Espiritu noted that the clinical research professional pathway is also rarely discussed as a career path in undergraduate programs for nursing and related health sciences. Additionally, what has worsened the supply issue for institutions are issues around skillset requirements in relation to salary discrepancies.

“Clinical research professionals require significant intellectual abilities and skills, but most institution-based staff are leaving to pursue roles in contract research organizations or pharmaceutical companies that offer better pay, benefits, and work-life balance,” Espiritu said during the session. “The academic skillset and salary discrepancy has been described as champagne tastes on a beer budget, which is an accurate analogy for what's going on at most academic medical centers.”

Additionally, the COVID-19 pandemic pushed health care to its limits, and the great health care resignation started, explained Espiritu. High turnover rates further increased the pressure on the remaining staff, which contributed to increased stress and burnout, further perpetuating the attrition cycle.

“Ever increasing trial complexity also contributes to the stress, burnout, and attrition of staff. The more complicated the trial, the more data points they're likely going to require you collect. The more data points there are, the more likely you're going to miss some, and you'll have to file deviations with either the sponsor or your local internal review board,” Espiritu said during the session. “But what if pharmacist practitioners can be incorporated into the clinical team to help alleviate the strain.”

There are certain clinical areas where pharmacists’ skills are particularly valuable when applied to clinical research, according to Espiritu. For example, pharmacists can support critical areas such as patient counseling, medication adherence, and reviewing patients for trial eligibility.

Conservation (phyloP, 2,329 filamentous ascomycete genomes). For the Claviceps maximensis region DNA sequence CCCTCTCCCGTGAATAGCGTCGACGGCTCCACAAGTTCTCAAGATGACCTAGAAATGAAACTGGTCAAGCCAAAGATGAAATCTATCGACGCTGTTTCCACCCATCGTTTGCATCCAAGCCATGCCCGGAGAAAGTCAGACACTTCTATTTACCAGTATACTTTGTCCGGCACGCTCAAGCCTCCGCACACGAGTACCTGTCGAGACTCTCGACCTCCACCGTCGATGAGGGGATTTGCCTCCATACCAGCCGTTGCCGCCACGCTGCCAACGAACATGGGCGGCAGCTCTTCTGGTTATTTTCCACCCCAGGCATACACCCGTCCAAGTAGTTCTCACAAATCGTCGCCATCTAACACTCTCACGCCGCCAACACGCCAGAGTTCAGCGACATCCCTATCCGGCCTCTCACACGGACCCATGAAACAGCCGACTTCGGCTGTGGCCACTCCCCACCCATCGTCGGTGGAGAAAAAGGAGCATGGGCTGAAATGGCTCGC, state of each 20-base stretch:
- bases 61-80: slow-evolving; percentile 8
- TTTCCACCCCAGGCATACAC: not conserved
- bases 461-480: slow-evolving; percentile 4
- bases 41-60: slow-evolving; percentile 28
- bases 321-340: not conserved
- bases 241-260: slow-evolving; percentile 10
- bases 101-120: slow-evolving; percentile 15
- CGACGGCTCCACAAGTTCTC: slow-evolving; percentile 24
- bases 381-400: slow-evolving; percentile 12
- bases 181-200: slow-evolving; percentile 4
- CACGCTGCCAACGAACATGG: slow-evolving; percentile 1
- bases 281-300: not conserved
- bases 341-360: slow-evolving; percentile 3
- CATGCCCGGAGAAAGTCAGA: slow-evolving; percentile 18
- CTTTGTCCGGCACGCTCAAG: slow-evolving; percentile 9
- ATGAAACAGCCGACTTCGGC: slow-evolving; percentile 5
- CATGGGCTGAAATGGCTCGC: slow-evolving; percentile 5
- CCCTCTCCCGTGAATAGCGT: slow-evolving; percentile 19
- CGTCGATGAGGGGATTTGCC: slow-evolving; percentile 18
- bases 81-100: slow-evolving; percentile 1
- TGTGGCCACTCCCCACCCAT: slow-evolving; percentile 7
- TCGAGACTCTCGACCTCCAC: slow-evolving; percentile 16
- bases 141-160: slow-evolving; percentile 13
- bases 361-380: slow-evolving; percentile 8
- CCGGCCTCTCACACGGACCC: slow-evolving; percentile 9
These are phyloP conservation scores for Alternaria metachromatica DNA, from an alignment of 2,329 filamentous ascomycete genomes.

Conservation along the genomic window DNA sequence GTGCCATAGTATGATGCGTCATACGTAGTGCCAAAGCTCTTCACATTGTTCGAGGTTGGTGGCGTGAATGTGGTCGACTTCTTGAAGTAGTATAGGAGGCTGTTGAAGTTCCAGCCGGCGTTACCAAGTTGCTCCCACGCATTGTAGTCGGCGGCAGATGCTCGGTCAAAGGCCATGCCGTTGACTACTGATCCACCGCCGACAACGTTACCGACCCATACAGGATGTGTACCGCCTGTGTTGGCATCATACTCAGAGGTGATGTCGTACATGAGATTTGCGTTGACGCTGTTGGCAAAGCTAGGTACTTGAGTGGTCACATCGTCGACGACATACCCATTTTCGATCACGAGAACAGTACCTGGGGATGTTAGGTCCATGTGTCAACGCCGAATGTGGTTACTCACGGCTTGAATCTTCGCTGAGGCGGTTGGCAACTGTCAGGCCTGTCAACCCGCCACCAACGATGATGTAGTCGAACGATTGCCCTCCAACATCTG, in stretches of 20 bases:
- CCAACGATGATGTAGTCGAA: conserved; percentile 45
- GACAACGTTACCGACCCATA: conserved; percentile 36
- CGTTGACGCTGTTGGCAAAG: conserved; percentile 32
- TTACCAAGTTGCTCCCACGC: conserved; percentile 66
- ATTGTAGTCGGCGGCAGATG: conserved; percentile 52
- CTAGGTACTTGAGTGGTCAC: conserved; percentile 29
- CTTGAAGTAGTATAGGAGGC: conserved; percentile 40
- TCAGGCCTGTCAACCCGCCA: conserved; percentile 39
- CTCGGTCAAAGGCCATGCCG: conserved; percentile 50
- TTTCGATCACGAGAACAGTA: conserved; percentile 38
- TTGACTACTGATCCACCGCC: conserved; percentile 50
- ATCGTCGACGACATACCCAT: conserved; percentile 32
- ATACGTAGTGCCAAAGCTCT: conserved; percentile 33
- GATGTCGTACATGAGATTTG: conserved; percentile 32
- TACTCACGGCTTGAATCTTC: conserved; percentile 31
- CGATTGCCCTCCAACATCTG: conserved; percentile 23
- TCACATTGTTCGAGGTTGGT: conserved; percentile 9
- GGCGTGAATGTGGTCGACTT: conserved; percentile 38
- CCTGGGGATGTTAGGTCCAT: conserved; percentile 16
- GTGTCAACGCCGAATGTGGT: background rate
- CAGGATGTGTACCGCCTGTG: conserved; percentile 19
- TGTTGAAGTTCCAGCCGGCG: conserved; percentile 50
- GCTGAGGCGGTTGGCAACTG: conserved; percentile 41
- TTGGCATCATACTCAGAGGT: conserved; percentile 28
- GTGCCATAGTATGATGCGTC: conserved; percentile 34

“Most clinical trials have a minimum or maximum amount of lines of therapy a patient has to receive before enrolling. While physicians are no doubt experts in this, the reality is that staff that are doing the preliminary detailed eligibility review are not physicians,” Espiritu said. “For example, in our institution, we have a nurse navigator that actually helps evaluate patients against eligibility. [For these professionals,] prior line requirements can be confusing when clinical trials have different rules as to what counts as one line of therapy.”

For example, Espiritu explained that some trials may not count adjuvant chemotherapy as a line, and so may not count maintenance therapies. Such terms are familiar to pharmacists, but may not be to other researchers that may be quickly skimming a chart, according to Espiritu.

“Most clinical trials will also have a predetermined amount of time that needs to pass from a patient's last dose of chemotherapy to starting treatment. These washout periods are typically defined in definitive timeframes, like 4 weeks from the last chemotherapy, or it can be based on the half-life of the previous chemotherapy given, whichever one ends up being shorter,” Espiritu said during the session. “Instances where a patient’s last therapy has a short half-life, pharmacists can actually identify that it's shorter than the predetermined 4 weeks, for example, and the patient can actually begin treatment a lot sooner.”


Espiritu J. Collaborative Practice in Clinical Trials: Reinforcements for the Crisis in Clinical Research. Presented at: Hematology/Oncology Pharmacy Association Annual Conference 2024; Tampa, Florida; April 3-6, 2024.